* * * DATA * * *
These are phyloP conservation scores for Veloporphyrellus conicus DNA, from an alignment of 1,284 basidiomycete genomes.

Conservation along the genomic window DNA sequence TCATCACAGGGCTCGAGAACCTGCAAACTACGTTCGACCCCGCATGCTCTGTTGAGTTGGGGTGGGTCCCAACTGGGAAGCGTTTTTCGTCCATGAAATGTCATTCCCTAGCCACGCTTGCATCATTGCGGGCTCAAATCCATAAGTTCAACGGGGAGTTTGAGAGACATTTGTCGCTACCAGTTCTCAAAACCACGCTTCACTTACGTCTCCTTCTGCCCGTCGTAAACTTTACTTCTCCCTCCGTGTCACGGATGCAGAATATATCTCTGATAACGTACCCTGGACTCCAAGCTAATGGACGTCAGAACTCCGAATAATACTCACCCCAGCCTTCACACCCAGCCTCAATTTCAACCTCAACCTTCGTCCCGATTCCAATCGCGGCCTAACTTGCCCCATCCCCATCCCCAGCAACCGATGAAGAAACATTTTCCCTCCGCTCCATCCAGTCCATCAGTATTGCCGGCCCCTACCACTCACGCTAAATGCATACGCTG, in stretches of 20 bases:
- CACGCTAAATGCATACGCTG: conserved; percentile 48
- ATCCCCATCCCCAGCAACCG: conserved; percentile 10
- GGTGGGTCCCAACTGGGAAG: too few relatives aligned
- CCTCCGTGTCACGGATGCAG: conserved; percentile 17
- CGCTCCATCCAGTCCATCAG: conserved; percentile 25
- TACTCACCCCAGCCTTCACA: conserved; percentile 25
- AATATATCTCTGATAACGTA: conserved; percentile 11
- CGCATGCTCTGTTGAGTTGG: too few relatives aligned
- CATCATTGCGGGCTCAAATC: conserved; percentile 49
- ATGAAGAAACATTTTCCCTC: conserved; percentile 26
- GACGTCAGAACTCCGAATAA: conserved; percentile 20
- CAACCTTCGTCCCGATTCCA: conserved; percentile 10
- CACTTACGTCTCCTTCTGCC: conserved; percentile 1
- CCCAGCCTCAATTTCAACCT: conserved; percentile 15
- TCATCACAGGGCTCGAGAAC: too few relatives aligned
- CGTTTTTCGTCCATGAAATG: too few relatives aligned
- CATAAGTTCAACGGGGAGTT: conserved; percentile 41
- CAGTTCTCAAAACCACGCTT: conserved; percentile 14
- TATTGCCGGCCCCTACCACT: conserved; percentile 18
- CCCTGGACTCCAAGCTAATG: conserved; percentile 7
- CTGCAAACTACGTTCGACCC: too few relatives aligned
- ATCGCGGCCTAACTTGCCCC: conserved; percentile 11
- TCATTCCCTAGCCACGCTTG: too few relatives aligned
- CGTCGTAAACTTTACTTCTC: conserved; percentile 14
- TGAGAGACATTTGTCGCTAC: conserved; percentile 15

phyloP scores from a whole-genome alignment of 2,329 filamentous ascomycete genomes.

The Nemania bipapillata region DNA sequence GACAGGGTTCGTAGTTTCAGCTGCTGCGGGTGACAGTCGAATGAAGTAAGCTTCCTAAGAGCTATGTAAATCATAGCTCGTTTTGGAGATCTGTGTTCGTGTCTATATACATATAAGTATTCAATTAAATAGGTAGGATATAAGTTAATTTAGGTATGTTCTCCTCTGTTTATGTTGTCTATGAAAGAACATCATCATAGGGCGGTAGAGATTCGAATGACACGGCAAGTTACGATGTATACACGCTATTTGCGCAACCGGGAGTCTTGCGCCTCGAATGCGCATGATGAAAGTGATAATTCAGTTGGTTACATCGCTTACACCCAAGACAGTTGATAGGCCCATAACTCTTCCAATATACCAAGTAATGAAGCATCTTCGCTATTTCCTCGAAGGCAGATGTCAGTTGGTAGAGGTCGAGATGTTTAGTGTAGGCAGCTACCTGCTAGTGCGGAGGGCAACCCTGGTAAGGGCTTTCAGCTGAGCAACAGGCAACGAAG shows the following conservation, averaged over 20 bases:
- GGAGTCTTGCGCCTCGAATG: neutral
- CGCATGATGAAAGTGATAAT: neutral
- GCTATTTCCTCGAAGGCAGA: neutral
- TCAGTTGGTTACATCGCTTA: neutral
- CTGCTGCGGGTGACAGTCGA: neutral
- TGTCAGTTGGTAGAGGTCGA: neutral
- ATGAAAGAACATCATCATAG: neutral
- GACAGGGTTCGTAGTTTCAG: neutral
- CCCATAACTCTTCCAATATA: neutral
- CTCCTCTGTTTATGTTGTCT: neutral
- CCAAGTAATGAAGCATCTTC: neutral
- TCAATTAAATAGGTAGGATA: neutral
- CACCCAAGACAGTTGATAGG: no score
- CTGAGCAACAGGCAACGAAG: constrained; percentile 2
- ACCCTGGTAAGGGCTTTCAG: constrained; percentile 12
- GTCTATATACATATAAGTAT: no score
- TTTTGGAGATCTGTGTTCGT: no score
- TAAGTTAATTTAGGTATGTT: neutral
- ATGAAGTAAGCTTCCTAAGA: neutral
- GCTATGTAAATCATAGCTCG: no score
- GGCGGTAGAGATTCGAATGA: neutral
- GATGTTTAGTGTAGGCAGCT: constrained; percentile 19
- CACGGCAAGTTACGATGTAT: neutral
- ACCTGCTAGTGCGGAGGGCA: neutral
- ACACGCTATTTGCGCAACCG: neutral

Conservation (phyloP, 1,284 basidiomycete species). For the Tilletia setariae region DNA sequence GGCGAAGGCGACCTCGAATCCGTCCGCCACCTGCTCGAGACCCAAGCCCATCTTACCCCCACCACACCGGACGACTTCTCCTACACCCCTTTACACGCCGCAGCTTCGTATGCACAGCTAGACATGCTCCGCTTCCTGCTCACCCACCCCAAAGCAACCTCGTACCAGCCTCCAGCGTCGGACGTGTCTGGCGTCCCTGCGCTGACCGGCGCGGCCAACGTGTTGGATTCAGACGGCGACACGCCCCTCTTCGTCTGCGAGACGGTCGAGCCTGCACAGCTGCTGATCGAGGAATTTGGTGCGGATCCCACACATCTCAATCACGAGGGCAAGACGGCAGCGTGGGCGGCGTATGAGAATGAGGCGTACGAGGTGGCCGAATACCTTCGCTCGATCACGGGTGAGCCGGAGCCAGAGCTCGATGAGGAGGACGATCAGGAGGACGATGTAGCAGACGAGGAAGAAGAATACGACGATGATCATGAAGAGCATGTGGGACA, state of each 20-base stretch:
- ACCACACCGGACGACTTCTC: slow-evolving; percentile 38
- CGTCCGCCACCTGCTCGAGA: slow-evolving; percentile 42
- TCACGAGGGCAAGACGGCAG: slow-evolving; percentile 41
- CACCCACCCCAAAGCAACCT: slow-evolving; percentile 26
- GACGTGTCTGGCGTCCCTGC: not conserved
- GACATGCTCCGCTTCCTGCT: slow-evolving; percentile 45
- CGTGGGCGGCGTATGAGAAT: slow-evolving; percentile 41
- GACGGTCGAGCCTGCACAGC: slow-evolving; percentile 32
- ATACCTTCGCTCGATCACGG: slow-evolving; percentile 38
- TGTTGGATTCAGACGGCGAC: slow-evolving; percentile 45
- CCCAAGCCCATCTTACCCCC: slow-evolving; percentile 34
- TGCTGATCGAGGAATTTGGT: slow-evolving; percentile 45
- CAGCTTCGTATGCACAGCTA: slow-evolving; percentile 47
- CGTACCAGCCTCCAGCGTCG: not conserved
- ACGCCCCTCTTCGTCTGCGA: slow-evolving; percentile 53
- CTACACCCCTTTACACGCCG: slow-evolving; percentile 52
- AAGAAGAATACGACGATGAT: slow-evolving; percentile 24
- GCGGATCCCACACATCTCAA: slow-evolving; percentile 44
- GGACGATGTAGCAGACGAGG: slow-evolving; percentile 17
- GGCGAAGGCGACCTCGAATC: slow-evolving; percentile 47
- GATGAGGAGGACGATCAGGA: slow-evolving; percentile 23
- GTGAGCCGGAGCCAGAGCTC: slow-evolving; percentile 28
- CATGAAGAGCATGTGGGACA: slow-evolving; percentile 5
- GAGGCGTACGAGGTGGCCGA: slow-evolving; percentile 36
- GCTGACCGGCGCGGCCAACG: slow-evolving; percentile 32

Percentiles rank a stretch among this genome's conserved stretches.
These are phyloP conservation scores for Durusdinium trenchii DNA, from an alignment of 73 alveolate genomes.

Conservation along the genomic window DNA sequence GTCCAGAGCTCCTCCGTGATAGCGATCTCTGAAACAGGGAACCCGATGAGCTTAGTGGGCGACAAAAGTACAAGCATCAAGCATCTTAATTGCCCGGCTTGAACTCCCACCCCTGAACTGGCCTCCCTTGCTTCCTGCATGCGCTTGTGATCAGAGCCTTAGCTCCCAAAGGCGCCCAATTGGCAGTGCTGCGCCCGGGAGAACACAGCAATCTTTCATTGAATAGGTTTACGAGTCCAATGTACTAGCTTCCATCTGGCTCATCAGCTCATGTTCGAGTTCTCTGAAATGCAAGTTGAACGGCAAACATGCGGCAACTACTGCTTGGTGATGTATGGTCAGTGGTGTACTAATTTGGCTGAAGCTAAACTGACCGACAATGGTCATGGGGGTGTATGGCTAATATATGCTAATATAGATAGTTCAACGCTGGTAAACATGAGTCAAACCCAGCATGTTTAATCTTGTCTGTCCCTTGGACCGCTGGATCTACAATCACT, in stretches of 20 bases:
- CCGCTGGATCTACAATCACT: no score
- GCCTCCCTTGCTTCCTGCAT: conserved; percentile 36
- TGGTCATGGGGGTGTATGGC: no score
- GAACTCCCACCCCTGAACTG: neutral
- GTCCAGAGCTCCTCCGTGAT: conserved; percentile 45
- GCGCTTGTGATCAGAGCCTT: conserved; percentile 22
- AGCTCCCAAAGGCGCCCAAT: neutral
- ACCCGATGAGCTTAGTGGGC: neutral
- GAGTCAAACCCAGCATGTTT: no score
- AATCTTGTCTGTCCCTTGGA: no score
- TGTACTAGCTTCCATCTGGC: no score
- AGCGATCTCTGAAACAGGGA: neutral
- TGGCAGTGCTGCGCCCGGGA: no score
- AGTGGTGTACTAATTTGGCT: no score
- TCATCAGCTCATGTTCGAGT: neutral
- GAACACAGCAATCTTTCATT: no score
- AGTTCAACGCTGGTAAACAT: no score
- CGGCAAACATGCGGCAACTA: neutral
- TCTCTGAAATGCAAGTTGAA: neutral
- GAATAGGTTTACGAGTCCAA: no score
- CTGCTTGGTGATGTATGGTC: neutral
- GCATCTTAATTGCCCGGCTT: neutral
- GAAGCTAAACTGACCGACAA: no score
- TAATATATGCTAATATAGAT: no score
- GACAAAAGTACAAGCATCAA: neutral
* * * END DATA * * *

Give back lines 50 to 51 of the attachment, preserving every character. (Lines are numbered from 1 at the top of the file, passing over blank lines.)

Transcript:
- GGCGGTAGAGATTCGAATGA: neutral
- GATGTTTAGTGTAGGCAGCT: constrained; percentile 19